An entrepreneurial group looks to nature-based tourism to diversify the economy.
By Oakley Brooks
Travelers to rugged Tillamook County are mostly left to their own imagination. There are no arcades, quaint downtowns, outlet malls or bustling bay fronts. Few hotels and no resorts. And only one man-made attraction to speak of, albeit a popular one: the cheese factory, up Highway 101 from windswept, quiet downtown Tillamook.
Most visitors come to run four-wheelers in the sand, hike along the rocky coast, then hole up in tents and vacation homes, or just leave. And for years, while places such as Cannon Beach and Astoria have been bending over backwards to accommodate tourists, local officials have cast a sleepy eye on Tillamook’s tourism trade. They’re content to rely on the dairy, timber and recreational fishing outfits to run the economy.
“I think we’ve just been laid back about it,” says Bob McPheeters, mayor of the city of Tillamook. “Traditionally, tourism has been less than 15% of the economy.”
But the people come anyway. And some tourism operators and entrepreneurs, having watched the increased number of kayaks, bikes and other toys coming over from Portland (affectionately called the “roof-rack effect”), want to exploit that interest and the area’s natural assets to accelerate the tourism industry in Tillamook County.
Marc Hinz, who owns the guiding company Kayak Tillamook County, is at the center of the new tourism efforts. Hinz figures the county’s hundreds of miles worth of river, estuaries, canals and calm bays can be leveraged into more local dollars. He’s predicting that with a little support from local leaders, the county could eventually attract 100,000 kayakers and other visitors. Hinz boldly compares Tillamook’s potential to Hood River, one of windsurfing’s world capitals. “You can get more diversity of paddling here than anywhere else in the world.”
It’s part of the push by local tourism operators and recreation groups for more “nature-based” tourism.
The goal is to help smooth out some of the local boom and bust cycles tied to Tillamook’s heavy reliance on natural resource industries. Local dairies have benefited from success of the Tillamook Cheese cooperative and the local timber industry recently has been revitalized. But the recreational fishing industry stands to take a hit this summer, as salmon season limits discourage anglers (the season is proceeding normally for other fishing). And local dairy farms are coming under steady pressure from environmental regulators to limit cow populations, and manure runoff, in the area.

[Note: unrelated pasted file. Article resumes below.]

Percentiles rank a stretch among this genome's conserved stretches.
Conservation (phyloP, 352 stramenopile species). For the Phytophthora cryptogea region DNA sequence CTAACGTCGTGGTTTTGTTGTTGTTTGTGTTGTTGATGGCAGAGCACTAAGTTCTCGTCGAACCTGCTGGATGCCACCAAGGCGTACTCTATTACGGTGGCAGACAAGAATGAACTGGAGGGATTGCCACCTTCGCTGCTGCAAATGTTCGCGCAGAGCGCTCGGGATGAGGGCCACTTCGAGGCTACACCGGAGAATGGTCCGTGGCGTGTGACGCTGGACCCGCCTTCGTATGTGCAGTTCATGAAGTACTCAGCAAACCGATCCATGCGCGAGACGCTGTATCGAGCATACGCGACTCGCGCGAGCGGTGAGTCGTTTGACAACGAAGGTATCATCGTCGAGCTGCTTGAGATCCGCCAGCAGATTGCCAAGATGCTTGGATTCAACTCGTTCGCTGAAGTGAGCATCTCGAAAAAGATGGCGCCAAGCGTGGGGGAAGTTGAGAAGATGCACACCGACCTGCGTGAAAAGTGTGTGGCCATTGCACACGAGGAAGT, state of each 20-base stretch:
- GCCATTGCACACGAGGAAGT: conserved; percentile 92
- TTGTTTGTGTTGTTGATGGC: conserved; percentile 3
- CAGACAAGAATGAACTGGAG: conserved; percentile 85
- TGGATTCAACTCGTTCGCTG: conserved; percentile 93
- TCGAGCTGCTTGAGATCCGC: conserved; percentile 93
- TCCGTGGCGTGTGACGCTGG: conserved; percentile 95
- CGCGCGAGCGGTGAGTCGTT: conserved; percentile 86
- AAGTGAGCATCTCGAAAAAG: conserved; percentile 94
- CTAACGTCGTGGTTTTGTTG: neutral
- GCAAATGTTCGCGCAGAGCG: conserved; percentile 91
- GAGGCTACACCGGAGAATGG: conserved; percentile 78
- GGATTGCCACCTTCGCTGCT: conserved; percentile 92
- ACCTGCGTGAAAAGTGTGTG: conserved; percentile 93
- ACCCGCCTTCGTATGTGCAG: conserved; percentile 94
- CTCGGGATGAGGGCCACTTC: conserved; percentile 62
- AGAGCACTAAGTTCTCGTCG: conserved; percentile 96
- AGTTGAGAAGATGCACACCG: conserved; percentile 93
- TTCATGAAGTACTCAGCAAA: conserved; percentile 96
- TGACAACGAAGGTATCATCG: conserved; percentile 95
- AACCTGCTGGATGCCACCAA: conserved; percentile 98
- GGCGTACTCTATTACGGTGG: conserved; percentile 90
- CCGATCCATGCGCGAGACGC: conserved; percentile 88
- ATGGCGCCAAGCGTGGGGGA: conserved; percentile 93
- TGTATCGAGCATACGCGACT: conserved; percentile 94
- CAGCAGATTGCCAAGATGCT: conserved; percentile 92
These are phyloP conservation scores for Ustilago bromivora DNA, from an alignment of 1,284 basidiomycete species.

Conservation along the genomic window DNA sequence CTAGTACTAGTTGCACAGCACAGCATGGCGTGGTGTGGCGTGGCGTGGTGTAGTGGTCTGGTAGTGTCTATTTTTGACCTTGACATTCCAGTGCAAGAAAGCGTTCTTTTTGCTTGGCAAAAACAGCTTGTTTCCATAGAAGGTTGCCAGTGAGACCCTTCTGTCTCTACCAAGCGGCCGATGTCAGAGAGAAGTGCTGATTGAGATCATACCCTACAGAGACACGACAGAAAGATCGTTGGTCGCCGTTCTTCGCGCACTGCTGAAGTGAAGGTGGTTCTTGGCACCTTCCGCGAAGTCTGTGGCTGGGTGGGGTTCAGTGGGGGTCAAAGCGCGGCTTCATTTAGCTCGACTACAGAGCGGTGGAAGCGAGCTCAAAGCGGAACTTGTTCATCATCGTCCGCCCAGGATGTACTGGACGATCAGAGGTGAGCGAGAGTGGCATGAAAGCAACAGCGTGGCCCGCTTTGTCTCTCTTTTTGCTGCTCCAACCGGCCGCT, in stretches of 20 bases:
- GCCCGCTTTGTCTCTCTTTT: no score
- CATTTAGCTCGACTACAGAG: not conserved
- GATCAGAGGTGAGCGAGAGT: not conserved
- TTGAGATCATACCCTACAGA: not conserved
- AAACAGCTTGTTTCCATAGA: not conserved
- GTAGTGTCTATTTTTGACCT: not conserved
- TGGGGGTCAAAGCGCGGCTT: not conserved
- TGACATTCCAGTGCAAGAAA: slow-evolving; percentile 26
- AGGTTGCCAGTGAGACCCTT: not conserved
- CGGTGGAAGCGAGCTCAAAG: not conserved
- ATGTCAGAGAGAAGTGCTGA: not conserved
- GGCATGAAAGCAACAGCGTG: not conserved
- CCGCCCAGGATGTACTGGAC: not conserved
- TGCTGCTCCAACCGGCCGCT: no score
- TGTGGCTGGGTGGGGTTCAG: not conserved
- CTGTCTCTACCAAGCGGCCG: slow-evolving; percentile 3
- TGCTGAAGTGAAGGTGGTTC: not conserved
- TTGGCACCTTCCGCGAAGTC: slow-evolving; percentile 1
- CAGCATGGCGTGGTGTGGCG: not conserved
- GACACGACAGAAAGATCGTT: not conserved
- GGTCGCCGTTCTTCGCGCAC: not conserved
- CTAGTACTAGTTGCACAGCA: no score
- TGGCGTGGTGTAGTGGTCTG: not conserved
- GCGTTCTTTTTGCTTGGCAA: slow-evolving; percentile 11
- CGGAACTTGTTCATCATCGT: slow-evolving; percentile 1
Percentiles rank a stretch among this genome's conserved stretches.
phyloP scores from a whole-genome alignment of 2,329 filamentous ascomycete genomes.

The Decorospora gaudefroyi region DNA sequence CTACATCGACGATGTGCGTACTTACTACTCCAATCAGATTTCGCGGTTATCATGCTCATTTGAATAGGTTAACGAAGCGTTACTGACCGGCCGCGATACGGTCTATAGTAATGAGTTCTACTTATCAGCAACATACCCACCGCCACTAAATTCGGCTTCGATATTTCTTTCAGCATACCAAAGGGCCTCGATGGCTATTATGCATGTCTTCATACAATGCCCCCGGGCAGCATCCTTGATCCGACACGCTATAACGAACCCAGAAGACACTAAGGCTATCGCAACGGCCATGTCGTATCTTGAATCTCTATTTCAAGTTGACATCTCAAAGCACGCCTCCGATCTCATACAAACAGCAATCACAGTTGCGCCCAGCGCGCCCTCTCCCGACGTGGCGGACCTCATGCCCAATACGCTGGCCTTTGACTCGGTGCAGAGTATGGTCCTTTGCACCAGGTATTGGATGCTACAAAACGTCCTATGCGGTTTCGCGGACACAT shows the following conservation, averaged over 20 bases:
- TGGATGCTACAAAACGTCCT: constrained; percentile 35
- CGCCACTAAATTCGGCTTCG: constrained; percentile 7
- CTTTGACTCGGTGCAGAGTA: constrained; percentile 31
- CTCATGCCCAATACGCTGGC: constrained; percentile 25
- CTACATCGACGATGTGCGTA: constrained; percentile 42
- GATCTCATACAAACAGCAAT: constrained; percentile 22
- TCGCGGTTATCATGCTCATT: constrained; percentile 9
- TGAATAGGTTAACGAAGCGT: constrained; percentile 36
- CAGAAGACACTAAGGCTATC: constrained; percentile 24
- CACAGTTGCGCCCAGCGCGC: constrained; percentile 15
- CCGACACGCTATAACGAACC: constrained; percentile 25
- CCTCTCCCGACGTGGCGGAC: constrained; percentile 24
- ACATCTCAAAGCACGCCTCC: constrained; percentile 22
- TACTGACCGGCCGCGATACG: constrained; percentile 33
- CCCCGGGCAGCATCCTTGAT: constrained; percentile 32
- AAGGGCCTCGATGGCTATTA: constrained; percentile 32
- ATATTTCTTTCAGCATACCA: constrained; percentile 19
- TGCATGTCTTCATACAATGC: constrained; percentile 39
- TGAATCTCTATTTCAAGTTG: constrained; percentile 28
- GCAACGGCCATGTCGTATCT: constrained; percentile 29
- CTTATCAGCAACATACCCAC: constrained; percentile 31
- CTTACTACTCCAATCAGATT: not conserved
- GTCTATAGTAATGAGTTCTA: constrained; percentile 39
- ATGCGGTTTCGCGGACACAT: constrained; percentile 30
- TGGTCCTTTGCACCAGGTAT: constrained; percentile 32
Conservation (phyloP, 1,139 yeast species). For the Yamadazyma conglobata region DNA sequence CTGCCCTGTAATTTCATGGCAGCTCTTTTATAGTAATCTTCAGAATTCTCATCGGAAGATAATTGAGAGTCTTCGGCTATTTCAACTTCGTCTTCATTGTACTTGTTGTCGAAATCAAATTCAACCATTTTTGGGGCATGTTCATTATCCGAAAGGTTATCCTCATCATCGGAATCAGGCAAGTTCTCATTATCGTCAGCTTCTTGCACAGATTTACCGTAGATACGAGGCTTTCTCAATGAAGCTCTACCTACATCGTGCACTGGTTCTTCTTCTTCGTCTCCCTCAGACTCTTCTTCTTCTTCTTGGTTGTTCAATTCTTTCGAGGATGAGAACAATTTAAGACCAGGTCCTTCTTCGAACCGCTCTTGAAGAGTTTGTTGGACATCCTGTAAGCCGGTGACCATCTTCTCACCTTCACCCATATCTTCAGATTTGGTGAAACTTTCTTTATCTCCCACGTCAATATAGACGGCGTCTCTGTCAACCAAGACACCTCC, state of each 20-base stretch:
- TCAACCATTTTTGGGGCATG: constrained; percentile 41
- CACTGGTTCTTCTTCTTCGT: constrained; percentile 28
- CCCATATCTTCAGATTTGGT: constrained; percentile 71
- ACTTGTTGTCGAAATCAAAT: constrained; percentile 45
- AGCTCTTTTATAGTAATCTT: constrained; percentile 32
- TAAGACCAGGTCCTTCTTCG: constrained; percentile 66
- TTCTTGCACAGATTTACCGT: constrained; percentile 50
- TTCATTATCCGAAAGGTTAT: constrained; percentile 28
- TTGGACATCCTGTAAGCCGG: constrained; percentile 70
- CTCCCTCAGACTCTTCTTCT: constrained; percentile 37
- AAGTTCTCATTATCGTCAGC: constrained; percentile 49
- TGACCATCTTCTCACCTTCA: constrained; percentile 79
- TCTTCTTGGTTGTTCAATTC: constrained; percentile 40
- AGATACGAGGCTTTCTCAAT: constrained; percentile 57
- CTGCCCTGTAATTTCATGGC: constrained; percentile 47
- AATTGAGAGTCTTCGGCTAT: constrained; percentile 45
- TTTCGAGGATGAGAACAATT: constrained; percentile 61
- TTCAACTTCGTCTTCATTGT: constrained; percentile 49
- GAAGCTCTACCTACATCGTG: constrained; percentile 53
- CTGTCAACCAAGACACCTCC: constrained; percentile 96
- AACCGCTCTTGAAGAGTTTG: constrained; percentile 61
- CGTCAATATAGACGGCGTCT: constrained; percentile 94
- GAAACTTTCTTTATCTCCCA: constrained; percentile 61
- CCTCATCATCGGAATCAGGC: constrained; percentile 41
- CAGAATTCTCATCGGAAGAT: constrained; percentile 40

Meanwhile, there are worrisome economic signs in the county. Poverty and underemployment run rampant while unemployment, at 6% for 2005 and early 2006, hovers above the state average. Wages are at three-fourths of the state average, and more than half of local school kids qualify for free or subsidized lunch, according to local economic development officials. A flood of wealthy second-home buyers has driven the average home price to close to $200,000, squeezing many locals out of the market.
So far, Hinz and others are struggling to show that turning Tillamook into a nature-based tourism capital will help. They’re trying to prove to local leaders that they’ll be able to develop a new industry with economic clout and attract the numbers of new visitors they’re claiming.
“I think they’re being a little overly optimistic,” says Chuck Hurliman, a Tillamook County commissioner. “I would say it’s not quite risen onto our radar yet.”
IN MID-APRIL, THE FLEDGLING nature-based tourism cluster gathers in Tillamook High School’s cafeteria for a small summit. But neither Hurliman, the more-supportive McPheeters, nor any of their colleagues in local office turn up (state Sen. Betsy Johnson does make an appearance.) Hinz is miffed, having rallied birding groups, a hang-gliding school and a sight-seeing boat captain, among others, to show off what’s up and running in the county. He’s also set to highlight a mapping effort by a local nonprofit of the region’s waterways, for paddlers interested in self-guided tours. He wonders aloud if political leadership will be interested in anything other than agriculture, logging and fishing.
“There’s a huge general population of people here who are more accepting of this stuff,” says Hinz, 36, a Portlander with a master’s degree in public administration who began teaching at the Tillamook Bay Community College in 2003.
Hinz would like to enlist local government support to invest in launch sites and restrooms and even bring in cell phone towers to keep contact with trips in the backcountry.
But lately, Tillamook commissioners have been focused on elevating tree harvest levels in the Tillamook State Forest and boosting the local timber industry. Log sales revenues from the forest, which sprawls across the eastern two-thirds of the county, provide roughly half of the $12 million county budget. The wood also fuels three local mills. Even with harvest levels below state targets, the recent mini-boom is big enough that mills are having a hard time filling job openings. An expected boost in harvest levels would not only fuel the industry, it would help pay for a rapidly deteriorating road system in the county.
“Timber makes up a good portion of our economy. How big depends on the level we’re harvesting at,” says Hurliman, a Tillamook native who worked for three decades as an engineer with the U.S. Forest Service and Bureau of Land Management.